Background: The Washington State Comprehensive Emergency Management Plan (CEMP) establishes the policy under which all state agencies will respond to emergencies and disasters.
Objective: Improve coordination of joint Washington State Police (WSP), Washington State Department of Transportation (WSDOT) emergency operations.
Policy: The WSP and WSDOT agree to enhance existing procedures to provide additional protection measures for the traveling public and the transportation system.
Roles and Responsibilities:
WSDOT Responsibilities: Headquarters (HQ) Emergency Operations Center (EOC) will be equipped for WSP Data communication capabilities. WSDOT Lead: Emergency Operations and Safety Program Manager.
WSP Responsibilities: Staff the WSDOT’s HQ and Regional EOCs as appropriate during emergencies. WSP Lead: Incident Management Team Coordinator.
Washington Fire Chiefs (WFC): Work collaboratively with WSP and WSDOT partners to identify joint interests and best practices for disaster response. WFC Lead: Deputy Chief, Bellevue Fire Department.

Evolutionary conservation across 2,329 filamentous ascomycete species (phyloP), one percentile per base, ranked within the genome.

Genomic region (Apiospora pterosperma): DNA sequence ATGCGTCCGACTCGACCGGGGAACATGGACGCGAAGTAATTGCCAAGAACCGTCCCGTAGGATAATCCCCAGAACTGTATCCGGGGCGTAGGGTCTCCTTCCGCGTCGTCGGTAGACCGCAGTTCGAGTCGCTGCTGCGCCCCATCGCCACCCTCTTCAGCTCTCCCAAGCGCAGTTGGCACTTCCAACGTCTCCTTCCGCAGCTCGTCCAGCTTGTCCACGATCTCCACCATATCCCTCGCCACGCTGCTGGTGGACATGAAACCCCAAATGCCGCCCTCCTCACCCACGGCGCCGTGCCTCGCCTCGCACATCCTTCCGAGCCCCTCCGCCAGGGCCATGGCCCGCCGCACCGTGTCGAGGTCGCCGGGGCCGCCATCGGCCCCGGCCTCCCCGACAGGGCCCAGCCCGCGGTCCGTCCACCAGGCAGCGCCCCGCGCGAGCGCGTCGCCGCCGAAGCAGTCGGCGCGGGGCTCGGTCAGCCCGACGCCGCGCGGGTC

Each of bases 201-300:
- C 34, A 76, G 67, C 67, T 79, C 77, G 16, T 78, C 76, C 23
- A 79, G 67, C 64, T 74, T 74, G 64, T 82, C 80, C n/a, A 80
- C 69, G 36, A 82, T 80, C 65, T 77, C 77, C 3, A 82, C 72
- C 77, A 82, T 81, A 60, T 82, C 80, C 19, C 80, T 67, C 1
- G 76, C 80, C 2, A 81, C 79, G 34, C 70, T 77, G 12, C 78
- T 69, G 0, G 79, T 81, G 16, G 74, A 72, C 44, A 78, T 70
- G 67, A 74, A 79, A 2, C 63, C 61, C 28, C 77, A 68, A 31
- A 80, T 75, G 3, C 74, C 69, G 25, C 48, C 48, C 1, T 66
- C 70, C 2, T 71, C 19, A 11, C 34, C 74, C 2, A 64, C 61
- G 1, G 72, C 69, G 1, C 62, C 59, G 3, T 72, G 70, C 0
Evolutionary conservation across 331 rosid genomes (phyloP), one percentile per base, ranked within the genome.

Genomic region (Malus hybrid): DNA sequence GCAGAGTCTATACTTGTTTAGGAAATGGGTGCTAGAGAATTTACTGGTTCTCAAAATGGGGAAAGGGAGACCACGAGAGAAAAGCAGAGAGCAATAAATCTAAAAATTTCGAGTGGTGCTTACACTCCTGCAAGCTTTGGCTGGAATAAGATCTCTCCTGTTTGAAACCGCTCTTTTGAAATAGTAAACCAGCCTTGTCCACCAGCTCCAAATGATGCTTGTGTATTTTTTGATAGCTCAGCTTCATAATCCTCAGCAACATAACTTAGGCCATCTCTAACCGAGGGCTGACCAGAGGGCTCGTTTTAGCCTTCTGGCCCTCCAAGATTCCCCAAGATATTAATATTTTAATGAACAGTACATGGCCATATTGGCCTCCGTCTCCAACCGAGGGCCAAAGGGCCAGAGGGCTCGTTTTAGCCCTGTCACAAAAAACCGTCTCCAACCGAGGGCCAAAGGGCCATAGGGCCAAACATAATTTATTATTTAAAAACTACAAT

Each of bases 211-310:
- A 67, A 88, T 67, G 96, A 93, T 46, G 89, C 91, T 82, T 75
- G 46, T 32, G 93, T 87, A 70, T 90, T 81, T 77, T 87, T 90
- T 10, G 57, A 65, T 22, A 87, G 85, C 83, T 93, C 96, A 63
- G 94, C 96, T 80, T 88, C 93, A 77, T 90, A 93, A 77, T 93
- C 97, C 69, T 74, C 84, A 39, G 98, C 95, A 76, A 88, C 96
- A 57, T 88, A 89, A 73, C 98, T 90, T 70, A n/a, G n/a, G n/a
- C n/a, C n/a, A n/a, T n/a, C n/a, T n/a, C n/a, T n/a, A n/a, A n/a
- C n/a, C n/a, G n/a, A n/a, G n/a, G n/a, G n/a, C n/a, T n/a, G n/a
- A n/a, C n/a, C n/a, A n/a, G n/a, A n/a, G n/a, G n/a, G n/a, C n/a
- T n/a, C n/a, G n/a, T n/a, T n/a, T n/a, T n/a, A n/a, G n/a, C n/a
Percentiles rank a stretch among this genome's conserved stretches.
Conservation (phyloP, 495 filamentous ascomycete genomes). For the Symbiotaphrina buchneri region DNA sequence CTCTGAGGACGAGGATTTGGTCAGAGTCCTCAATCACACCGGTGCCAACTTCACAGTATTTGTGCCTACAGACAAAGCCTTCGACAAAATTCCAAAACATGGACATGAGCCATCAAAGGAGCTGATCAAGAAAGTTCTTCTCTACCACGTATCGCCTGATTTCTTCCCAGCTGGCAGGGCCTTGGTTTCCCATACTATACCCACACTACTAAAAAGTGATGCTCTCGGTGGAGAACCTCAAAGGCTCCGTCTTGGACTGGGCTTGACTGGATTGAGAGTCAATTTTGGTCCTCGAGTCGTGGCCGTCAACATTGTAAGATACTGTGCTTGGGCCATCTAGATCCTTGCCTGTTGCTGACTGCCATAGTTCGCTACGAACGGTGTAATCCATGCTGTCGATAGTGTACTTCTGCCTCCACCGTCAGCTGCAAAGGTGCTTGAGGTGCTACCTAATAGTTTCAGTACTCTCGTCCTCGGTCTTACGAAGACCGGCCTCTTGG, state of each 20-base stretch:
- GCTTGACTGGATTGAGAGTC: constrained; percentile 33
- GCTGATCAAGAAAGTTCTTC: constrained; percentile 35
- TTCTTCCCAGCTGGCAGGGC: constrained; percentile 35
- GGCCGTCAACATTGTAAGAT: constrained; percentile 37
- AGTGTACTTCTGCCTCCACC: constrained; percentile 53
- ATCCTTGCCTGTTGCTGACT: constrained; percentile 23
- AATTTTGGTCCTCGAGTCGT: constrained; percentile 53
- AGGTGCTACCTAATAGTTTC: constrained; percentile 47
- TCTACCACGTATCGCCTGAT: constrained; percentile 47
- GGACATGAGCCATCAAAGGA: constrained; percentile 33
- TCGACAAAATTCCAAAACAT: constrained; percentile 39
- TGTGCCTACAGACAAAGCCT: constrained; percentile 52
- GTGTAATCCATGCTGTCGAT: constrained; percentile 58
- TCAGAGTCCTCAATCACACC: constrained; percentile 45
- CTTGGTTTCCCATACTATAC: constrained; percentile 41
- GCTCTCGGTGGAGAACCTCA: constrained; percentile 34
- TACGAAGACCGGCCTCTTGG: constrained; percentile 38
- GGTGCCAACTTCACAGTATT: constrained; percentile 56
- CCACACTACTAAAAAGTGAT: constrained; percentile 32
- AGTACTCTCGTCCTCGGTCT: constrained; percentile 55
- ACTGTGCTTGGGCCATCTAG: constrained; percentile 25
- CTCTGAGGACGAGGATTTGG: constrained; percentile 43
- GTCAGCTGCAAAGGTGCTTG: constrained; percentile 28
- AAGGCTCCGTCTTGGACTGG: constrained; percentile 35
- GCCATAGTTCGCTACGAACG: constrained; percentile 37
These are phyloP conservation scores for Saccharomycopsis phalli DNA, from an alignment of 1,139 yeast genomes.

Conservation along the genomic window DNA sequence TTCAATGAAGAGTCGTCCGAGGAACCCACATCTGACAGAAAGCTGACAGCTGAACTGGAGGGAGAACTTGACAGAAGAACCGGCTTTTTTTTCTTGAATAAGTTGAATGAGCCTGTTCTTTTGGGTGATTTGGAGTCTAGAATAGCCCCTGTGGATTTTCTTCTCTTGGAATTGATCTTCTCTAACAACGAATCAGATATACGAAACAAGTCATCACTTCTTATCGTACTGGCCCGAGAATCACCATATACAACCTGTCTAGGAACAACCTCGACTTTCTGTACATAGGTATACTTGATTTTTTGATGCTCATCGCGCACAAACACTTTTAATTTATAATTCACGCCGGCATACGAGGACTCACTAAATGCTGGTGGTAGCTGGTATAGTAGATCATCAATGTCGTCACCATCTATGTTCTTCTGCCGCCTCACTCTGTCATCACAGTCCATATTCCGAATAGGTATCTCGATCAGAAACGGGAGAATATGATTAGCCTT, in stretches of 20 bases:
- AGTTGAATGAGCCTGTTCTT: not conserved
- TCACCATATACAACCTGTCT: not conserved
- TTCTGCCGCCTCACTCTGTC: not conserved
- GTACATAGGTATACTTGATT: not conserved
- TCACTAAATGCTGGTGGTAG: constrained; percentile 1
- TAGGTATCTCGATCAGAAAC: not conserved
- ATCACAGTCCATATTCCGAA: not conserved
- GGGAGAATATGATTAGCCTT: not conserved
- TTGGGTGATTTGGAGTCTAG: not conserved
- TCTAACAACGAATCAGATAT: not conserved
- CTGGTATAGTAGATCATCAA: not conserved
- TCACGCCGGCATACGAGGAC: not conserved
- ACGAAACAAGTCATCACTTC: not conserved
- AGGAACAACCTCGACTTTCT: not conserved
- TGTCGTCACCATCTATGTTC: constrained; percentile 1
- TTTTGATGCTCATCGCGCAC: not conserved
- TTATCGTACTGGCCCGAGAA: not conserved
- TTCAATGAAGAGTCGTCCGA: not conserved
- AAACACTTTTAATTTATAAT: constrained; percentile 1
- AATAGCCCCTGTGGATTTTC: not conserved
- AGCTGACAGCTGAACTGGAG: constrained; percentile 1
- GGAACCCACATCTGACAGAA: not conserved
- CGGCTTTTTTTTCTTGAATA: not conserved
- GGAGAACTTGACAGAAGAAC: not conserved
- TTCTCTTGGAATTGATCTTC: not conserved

Action: To increase effectiveness, WSDOT’s HQ EOC Team will meet at least annually to discuss opportunities for improvement in disaster response. The Team will also work to establish cooperative partnerships with other emergency response agencies. Each WSP District Commander (DC) and WSDOT Region Administrator (RA) will work to exchange knowledge of all applicable WSP and WSDOT disaster response plans. WFC will continue to promote training and coordination to support disaster response preparedness and response.